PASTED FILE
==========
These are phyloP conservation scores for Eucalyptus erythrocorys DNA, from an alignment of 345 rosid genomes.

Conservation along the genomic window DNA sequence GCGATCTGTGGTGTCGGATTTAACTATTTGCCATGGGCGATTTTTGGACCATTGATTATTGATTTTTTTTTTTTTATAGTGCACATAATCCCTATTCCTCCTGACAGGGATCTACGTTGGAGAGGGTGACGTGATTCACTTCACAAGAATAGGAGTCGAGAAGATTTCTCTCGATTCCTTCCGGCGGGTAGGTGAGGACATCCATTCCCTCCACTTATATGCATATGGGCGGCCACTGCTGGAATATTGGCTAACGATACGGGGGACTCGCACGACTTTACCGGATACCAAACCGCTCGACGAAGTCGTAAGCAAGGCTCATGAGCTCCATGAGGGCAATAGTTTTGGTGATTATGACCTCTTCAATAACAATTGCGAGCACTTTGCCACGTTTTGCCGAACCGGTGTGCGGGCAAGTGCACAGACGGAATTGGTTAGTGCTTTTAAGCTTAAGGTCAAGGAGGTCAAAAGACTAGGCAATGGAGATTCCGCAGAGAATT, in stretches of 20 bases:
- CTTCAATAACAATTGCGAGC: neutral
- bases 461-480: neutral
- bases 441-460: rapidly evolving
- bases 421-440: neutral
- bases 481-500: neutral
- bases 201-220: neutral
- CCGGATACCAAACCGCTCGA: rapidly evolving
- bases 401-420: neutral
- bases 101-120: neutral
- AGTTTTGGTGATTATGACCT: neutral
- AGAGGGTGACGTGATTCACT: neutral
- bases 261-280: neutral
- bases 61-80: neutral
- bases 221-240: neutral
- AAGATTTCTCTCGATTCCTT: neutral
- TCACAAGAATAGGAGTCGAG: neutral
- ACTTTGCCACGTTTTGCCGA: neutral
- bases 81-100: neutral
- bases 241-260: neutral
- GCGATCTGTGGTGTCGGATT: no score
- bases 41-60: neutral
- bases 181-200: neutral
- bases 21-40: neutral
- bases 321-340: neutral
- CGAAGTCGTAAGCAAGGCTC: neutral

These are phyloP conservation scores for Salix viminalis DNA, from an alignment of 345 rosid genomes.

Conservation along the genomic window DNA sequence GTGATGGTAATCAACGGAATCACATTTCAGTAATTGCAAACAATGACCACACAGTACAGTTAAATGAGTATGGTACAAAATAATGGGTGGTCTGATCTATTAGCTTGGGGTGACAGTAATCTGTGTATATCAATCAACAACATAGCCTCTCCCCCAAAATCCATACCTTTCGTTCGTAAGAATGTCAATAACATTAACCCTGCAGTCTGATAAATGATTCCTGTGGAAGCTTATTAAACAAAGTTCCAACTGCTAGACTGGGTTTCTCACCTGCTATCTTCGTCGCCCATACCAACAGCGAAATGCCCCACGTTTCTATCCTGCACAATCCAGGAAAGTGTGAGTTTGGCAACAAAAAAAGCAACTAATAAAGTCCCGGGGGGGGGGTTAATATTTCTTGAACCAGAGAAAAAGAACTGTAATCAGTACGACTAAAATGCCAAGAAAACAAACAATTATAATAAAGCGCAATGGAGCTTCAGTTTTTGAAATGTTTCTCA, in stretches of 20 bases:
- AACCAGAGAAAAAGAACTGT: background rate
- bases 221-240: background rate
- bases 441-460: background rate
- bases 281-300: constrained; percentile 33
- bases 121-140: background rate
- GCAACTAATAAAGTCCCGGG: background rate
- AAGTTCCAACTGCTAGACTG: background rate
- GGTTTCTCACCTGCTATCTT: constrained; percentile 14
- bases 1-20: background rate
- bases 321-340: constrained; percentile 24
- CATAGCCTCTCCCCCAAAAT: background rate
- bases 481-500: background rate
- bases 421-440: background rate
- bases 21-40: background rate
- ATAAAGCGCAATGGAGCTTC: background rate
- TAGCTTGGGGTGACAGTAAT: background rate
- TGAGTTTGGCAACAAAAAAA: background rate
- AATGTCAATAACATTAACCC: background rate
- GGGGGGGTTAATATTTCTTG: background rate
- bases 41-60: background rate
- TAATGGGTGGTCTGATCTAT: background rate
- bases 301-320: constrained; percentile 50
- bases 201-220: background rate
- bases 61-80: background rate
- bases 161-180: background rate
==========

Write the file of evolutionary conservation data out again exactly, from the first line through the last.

These are phyloP conservation scores for Eucalyptus erythrocorys DNA, from an alignment of 345 rosid genomes.

Conservation along the genomic window DNA sequence GCGATCTGTGGTGTCGGATTTAACTATTTGCCATGGGCGATTTTTGGACCATTGATTATTGATTTTTTTTTTTTTATAGTGCACATAATCCCTATTCCTCCTGACAGGGATCTACGTTGGAGAGGGTGACGTGATTCACTTCACAAGAATAGGAGTCGAGAAGATTTCTCTCGATTCCTTCCGGCGGGTAGGTGAGGACATCCATTCCCTCCACTTATATGCATATGGGCGGCCACTGCTGGAATATTGGCTAACGATACGGGGGACTCGCACGACTTTACCGGATACCAAACCGCTCGACGAAGTCGTAAGCAAGGCTCATGAGCTCCATGAGGGCAATAGTTTTGGTGATTATGACCTCTTCAATAACAATTGCGAGCACTTTGCCACGTTTTGCCGAACCGGTGTGCGGGCAAGTGCACAGACGGAATTGGTTAGTGCTTTTAAGCTTAAGGTCAAGGAGGTCAAAAGACTAGGCAATGGAGATTCCGCAGAGAATT, in stretches of 20 bases:
- CTTCAATAACAATTGCGAGC: neutral
- bases 461-480: neutral
- bases 441-460: rapidly evolving
- bases 421-440: neutral
- bases 481-500: neutral
- bases 201-220: neutral
- CCGGATACCAAACCGCTCGA: rapidly evolving
- bases 401-420: neutral
- bases 101-120: neutral
- AGTTTTGGTGATTATGACCT: neutral
- AGAGGGTGACGTGATTCACT: neutral
- bases 261-280: neutral
- bases 61-80: neutral
- bases 221-240: neutral
- AAGATTTCTCTCGATTCCTT: neutral
- TCACAAGAATAGGAGTCGAG: neutral
- ACTTTGCCACGTTTTGCCGA: neutral
- bases 81-100: neutral
- bases 241-260: neutral
- GCGATCTGTGGTGTCGGATT: no score
- bases 41-60: neutral
- bases 181-200: neutral
- bases 21-40: neutral
- bases 321-340: neutral
- CGAAGTCGTAAGCAAGGCTC: neutral

These are phyloP conservation scores for Salix viminalis DNA, from an alignment of 345 rosid genomes.

Conservation along the genomic window DNA sequence GTGATGGTAATCAACGGAATCACATTTCAGTAATTGCAAACAATGACCACACAGTACAGTTAAATGAGTATGGTACAAAATAATGGGTGGTCTGATCTATTAGCTTGGGGTGACAGTAATCTGTGTATATCAATCAACAACATAGCCTCTCCCCCAAAATCCATACCTTTCGTTCGTAAGAATGTCAATAACATTAACCCTGCAGTCTGATAAATGATTCCTGTGGAAGCTTATTAAACAAAGTTCCAACTGCTAGACTGGGTTTCTCACCTGCTATCTTCGTCGCCCATACCAACAGCGAAATGCCCCACGTTTCTATCCTGCACAATCCAGGAAAGTGTGAGTTTGGCAACAAAAAAAGCAACTAATAAAGTCCCGGGGGGGGGGTTAATATTTCTTGAACCAGAGAAAAAGAACTGTAATCAGTACGACTAAAATGCCAAGAAAACAAACAATTATAATAAAGCGCAATGGAGCTTCAGTTTTTGAAATGTTTCTCA, in stretches of 20 bases:
- AACCAGAGAAAAAGAACTGT: background rate
- bases 221-240: background rate
- bases 441-460: background rate
- bases 281-300: constrained; percentile 33
- bases 121-140: background rate
- GCAACTAATAAAGTCCCGGG: background rate
- AAGTTCCAACTGCTAGACTG: background rate
- GGTTTCTCACCTGCTATCTT: constrained; percentile 14
- bases 1-20: background rate
- bases 321-340: constrained; percentile 24
- CATAGCCTCTCCCCCAAAAT: background rate
- bases 481-500: background rate
- bases 421-440: background rate
- bases 21-40: background rate
- ATAAAGCGCAATGGAGCTTC: background rate
- TAGCTTGGGGTGACAGTAAT: background rate
- TGAGTTTGGCAACAAAAAAA: background rate
- AATGTCAATAACATTAACCC: background rate
- GGGGGGGTTAATATTTCTTG: background rate
- bases 41-60: background rate
- TAATGGGTGGTCTGATCTAT: background rate
- bases 301-320: constrained; percentile 50
- bases 201-220: background rate
- bases 61-80: background rate
- bases 161-180: background rate